April 10, 2019

Jonathan Gambino is a professional chef and owner of Three Sisters Farm.

Contributed Jonathan Gambino is a professional chef and owner of Three Sisters Farm.

HOMESTEAD — For an authentic farm-to-table experience go to the next Three Sisters Farm monthly seating.

Growing organic jackfruit, bananas, limes and other produce is paramount to Jonathan Gambino, a professional chef and farm owner.

“I’m a cook, not a crook,” he said of his last name with no relation to the New York crime mafia.

Gambino doesn’t lead a life of crime but one of activism against corporations that manufacture genetically-modified food, he said.

Three Sisters Farm is located across from the Fruit & Spice Park in the Redland area of Homestead.

He runs a farm that hides nothing from its consumers.

Three Sisters Farm is five acres of land cultivated by Gambino to grow certified-organic, pesticide-free produce. The farm, in part is named after the Native American reference to corn, beans and squash growing well together, and the fact that he has three sisters.

Gambino’s time is largely devoted to growing fruits and vegetables, which often leaves him with little time to spend creating dishes.

“I spend most of my work day with my hands in the soil,” Gambino said.

But as a former commercial chef, Gambino said a dichotomous career is possible.

Gambino has owned and operated Three Sisters Farm since 2012 and has diversified his operations.

Equipped with a food truck, he caters events throughout South Florida and monthly from a fruit stand/tiki hut that fronts his farm.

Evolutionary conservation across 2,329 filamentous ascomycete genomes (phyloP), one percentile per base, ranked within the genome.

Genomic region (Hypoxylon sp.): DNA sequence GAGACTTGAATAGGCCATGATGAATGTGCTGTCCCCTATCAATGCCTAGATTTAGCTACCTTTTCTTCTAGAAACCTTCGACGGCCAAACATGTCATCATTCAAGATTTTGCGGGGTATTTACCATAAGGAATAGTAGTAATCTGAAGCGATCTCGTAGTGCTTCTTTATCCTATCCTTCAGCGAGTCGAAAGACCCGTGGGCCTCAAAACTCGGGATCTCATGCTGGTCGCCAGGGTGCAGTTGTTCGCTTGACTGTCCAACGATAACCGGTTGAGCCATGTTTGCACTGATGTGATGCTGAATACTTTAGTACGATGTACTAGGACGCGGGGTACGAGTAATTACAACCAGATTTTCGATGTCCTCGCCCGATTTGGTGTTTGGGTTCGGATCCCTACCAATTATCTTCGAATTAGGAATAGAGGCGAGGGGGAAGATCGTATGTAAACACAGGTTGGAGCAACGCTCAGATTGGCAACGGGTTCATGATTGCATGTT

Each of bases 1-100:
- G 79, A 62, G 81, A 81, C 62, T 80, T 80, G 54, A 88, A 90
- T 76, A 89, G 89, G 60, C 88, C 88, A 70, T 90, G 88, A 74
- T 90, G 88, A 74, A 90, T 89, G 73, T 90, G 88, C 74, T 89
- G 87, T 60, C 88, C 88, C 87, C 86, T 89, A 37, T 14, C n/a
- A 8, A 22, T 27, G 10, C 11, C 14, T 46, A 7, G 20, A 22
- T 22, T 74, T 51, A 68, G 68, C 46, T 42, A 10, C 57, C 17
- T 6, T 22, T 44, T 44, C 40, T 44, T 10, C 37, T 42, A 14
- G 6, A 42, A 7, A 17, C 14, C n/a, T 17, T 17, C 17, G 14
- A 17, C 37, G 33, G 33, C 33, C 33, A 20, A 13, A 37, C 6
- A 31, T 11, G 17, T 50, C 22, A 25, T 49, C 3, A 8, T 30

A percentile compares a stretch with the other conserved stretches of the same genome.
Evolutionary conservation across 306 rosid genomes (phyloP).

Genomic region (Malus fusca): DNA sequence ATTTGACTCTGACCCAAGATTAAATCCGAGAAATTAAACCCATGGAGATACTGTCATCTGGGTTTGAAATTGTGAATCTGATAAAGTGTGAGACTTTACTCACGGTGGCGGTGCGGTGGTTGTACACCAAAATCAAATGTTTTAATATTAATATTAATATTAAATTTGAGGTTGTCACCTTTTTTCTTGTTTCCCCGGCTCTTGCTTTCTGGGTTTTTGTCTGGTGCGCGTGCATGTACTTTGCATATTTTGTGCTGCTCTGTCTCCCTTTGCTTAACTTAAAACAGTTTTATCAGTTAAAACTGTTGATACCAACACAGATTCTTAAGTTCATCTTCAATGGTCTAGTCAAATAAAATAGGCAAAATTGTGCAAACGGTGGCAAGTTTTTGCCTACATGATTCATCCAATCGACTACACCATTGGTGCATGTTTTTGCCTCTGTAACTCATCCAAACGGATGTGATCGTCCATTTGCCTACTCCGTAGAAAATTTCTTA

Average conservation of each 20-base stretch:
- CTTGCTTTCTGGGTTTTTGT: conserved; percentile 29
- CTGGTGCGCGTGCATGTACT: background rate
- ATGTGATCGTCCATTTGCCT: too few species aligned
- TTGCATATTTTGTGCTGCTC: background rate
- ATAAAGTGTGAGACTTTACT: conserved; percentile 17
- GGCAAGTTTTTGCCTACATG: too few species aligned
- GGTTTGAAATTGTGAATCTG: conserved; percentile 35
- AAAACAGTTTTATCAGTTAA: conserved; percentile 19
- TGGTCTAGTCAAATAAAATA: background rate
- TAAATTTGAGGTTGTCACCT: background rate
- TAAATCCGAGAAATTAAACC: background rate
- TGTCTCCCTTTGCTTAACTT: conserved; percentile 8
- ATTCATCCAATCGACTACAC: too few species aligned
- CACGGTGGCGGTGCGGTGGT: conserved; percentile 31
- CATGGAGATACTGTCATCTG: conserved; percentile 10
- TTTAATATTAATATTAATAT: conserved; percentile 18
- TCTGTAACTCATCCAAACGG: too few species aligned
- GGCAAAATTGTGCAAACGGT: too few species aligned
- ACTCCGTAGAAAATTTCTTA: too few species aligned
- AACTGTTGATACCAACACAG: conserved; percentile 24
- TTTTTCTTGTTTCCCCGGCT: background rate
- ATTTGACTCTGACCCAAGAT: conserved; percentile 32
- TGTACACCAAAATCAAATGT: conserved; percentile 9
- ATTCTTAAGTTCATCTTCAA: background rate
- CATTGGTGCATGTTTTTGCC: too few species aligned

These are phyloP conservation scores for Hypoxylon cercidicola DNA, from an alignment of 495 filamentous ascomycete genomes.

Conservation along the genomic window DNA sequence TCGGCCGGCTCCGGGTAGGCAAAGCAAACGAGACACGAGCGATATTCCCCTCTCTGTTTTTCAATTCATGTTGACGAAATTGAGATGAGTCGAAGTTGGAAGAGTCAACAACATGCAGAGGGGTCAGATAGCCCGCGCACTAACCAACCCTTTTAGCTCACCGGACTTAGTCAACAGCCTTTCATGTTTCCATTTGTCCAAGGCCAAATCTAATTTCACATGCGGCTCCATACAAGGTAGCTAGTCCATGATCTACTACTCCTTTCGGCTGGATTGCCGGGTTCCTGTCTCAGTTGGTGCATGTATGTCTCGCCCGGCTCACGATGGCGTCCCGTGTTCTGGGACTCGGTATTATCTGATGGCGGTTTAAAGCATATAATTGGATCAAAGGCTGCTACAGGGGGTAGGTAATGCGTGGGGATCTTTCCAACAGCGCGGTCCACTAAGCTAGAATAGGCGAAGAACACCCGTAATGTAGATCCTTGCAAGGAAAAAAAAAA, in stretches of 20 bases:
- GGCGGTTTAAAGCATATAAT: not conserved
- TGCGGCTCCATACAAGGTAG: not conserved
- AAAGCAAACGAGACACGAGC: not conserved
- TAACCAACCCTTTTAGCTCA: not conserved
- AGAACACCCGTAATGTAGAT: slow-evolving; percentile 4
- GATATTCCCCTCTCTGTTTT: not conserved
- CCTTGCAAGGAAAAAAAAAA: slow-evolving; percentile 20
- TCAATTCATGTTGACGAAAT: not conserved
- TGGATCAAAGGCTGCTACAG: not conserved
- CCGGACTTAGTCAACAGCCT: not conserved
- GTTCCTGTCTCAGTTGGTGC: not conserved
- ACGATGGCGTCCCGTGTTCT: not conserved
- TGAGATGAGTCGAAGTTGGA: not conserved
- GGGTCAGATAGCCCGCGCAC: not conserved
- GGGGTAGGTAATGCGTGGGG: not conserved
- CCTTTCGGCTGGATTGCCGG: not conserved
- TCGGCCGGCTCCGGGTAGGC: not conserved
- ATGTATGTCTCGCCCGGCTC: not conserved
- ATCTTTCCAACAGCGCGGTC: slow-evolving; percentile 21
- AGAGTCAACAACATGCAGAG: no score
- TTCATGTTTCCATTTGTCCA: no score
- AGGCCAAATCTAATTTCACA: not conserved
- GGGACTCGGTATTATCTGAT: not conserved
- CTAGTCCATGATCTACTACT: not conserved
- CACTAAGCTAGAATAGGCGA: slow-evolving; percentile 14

This month’s seating, which happened last weekend, was the relaunch of the Three Sisters’ farm-to-table offerings after recovering from Hurricane Irma.

Each seating includes a walking tour of the farm and the “royal treatment,” Gambino said.

“I use the ingredients raised on the farm, it’s not just an illusion,” he said. “Guests can bring their own bottle and we have a record player so people can bring records too.

“We have a gorgeous dining room that overlooks the whole farm and the crops. There’s a lot of places to eat out there, but here, it’s amazing.”

He said jackfruit high season is at the end of the summer and that there’s a distinct difference in taste between a green and a ripe jackfruit. The latter is sweet, like Bubblicious Bubble Gum.

His menu, which is shaped by seasonality, may include, for example, jackfruit tacos, jackfruit tamales, barbecue jackfruit or jackfruit mole.

Three Sisters Farm grows jaboticaba, a slow-growing grape-like fruit that grows on the trunk of the tree. One of Gambino’s favorites, he said, “It tastes like candy and has a thick skin. It goes great on a turkey sandwich.”

“I do a lot of roasted veggies, cassava, yucca, jackfruit, and I create wood-fire pizza using food that nature intended food to taste like,” he said.

The setting is rustic and down to earth with mostly a prix fixe menu. The dining room seats about 35 people.

Gambino provides vegan options and a choice between appetizers and main entrees. He said he accommodates special diets with advanced notice. The monthly seatings usually take place the first Saturday of the month.

On Saturday, May 4, Three Sisters Farm will offer its first lunch and dinner seating since 2017. Reservations should be made.

Guests may choose which time to eat and will be greeted at the fruit stand entrance to tour the farm or go straight to their seats. Three Sisters Farm is located at 18401 S.W. 248th St. in Homestead. Call 305-209-8335 to make reservations or for more information or visit threesistersfarm.com.